Anheuser-Busch, the maker of Bud Light, confirmed this week is laying off hundreds of positions across its U.S. corporate staff after a crushing boycott from conservatives has sent sales of the beer to a startling low.
In a statement to The Associated Press, the beer maker said the layoffs will impact almost 2% of its workforce. Anheuser-Busch’s website says the company employs 19,000 employees nationwide. Warehouse staff, drivers and other frontline employees will not be affected, the company said.
The job cuts arrive during a rocky time for Anheuser-Busch, which has seen a months-long sales decline for Bud Light since April when conservative critics vowed to boycott the brand after the brewer endorsed transgender influencer Dylan Mulvaney.
The simultaneous spike in teenagers using social media and the rise in transgender influencers on those platforms has been linked to the alarming spike in gender dysphoria among minors.
Bud Light has also faced backlash from far-Left groups, who say the brand didn’t do enough to support Mulvaney.
When confirming this week’s layoffs, Anheuser-Busch cited restructuring needs and said the changes would “simplify and reduce layers” within the company’s organization.
“While we never take these decisions lightly, we want to ensure that our organization continues to be set for future long-term success,” CEO Brendan Whitworth said in a statement. “These corporate structure changes will enable our teams to focus on what we do best — brewing great beer for everyone and earning our place in the moments that matter.”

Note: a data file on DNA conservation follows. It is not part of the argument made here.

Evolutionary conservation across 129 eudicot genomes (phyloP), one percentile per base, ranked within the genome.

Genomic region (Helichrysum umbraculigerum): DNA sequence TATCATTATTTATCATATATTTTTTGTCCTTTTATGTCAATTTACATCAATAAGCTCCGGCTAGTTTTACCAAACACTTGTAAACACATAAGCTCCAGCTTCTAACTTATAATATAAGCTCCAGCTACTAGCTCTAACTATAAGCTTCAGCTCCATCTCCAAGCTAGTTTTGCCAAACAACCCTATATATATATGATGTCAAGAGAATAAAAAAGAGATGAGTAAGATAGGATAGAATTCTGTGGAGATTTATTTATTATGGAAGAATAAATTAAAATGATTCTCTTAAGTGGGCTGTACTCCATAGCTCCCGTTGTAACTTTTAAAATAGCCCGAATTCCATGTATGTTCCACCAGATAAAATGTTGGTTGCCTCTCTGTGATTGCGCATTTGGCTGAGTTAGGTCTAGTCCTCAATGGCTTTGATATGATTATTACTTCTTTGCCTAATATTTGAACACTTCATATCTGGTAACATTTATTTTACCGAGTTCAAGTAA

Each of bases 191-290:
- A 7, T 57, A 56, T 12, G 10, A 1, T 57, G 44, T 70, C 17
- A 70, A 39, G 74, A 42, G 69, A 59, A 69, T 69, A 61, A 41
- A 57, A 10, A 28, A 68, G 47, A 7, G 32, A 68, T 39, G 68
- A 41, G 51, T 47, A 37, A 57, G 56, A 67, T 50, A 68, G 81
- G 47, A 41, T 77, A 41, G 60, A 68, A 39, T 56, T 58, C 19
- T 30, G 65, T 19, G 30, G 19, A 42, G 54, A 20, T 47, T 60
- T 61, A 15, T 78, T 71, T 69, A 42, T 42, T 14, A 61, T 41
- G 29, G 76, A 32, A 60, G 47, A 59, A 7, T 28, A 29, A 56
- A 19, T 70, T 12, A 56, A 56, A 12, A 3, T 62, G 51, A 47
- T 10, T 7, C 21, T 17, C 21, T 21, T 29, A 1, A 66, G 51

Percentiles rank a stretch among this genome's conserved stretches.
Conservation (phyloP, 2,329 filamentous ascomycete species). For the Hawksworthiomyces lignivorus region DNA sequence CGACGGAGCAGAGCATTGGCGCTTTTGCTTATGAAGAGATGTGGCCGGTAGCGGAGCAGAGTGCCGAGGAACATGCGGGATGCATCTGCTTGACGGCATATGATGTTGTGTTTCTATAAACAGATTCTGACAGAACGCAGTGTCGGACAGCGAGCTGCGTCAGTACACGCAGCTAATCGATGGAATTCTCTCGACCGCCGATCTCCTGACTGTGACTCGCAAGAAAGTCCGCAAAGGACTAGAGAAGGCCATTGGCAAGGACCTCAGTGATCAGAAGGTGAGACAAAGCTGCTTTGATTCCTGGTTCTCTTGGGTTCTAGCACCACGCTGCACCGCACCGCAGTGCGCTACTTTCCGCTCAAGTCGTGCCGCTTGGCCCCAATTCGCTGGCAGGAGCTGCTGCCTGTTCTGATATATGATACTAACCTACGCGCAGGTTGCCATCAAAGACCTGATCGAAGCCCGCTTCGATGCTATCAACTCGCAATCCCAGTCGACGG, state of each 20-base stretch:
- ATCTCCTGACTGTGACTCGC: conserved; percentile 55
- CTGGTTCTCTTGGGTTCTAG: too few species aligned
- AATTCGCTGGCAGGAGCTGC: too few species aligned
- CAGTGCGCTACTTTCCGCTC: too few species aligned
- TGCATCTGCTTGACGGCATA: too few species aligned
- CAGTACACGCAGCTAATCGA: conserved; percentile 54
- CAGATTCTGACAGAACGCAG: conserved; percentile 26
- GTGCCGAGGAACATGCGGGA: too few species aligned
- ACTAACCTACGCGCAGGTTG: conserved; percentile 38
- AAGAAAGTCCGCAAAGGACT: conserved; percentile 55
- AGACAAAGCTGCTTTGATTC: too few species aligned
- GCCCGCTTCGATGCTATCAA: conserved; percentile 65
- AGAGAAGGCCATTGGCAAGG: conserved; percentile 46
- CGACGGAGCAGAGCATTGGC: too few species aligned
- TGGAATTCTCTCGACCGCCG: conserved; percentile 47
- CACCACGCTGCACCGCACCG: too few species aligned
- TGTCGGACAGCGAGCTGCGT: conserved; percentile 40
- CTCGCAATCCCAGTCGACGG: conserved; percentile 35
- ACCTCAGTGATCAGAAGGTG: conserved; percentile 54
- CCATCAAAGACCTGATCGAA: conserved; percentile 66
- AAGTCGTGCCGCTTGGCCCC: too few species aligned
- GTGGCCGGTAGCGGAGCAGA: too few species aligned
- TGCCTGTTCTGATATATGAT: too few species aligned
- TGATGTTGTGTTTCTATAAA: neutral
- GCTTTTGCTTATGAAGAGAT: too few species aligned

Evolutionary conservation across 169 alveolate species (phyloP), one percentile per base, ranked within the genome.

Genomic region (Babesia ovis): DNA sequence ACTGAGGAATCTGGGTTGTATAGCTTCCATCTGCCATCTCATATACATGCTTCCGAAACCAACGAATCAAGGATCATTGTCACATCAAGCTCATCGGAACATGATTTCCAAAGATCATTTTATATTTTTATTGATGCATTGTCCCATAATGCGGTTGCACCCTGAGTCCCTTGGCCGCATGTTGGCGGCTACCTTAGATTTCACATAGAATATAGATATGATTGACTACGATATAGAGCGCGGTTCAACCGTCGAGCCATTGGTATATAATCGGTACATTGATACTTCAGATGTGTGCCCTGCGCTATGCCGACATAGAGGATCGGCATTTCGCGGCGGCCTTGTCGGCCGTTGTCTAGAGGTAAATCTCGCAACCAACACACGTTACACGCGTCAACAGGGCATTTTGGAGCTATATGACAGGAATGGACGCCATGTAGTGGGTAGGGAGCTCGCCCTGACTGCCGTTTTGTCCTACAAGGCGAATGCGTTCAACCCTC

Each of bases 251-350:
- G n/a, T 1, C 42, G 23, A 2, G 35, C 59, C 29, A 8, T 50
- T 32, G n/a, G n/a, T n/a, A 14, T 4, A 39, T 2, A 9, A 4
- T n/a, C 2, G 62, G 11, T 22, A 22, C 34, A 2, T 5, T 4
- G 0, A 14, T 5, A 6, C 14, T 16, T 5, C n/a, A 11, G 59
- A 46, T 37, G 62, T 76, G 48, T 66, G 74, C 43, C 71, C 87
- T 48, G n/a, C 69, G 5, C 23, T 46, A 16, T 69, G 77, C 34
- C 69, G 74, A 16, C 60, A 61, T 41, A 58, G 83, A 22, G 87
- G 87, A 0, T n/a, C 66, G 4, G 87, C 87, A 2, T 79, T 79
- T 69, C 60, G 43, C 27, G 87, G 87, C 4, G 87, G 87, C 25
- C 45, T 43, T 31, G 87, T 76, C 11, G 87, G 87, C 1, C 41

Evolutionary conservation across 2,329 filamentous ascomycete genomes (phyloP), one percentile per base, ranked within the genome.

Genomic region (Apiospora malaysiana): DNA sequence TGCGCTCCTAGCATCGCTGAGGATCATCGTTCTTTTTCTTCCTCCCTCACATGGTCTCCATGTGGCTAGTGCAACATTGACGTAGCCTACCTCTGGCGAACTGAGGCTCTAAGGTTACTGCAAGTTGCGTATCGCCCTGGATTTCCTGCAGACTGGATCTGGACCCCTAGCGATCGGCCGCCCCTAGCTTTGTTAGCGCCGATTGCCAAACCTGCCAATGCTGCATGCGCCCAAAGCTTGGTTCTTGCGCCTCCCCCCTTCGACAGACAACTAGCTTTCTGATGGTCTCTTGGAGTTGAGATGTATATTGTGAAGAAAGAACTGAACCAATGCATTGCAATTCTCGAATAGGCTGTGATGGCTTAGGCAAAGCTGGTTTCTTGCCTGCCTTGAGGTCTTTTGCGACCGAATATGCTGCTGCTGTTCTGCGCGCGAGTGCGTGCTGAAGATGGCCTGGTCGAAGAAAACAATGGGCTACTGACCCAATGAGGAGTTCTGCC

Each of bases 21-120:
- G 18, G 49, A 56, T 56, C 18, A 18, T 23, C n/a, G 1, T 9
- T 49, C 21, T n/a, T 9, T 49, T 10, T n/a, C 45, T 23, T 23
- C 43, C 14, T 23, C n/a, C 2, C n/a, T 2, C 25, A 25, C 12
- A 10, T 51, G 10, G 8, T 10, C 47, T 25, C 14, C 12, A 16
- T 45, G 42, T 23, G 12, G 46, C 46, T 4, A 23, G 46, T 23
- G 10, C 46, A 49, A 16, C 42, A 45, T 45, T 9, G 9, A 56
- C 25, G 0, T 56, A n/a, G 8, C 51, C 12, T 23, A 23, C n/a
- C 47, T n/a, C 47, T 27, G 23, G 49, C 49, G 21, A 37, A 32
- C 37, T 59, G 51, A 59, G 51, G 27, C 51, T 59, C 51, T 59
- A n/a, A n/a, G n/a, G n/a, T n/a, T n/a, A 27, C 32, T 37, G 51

Anheuser-Busch did not share a timeline for the layoffs in its statement. But according to The Wall Street Journal, the restructuring has already eliminated marketing and corporate roles at major U.S. offices, including those in New York and Los Angeles.
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Since the fallout of the Mulvaney partnership, Bud Light’s name has been brought into other anti-LGBTQ+ campaigns and controversies targeting separate brands — including Target, where transgender “tuck swimsuits” for small children were prominently featured in Pride retail displays.
The Horn editorial team and the Associated Press contributed to this article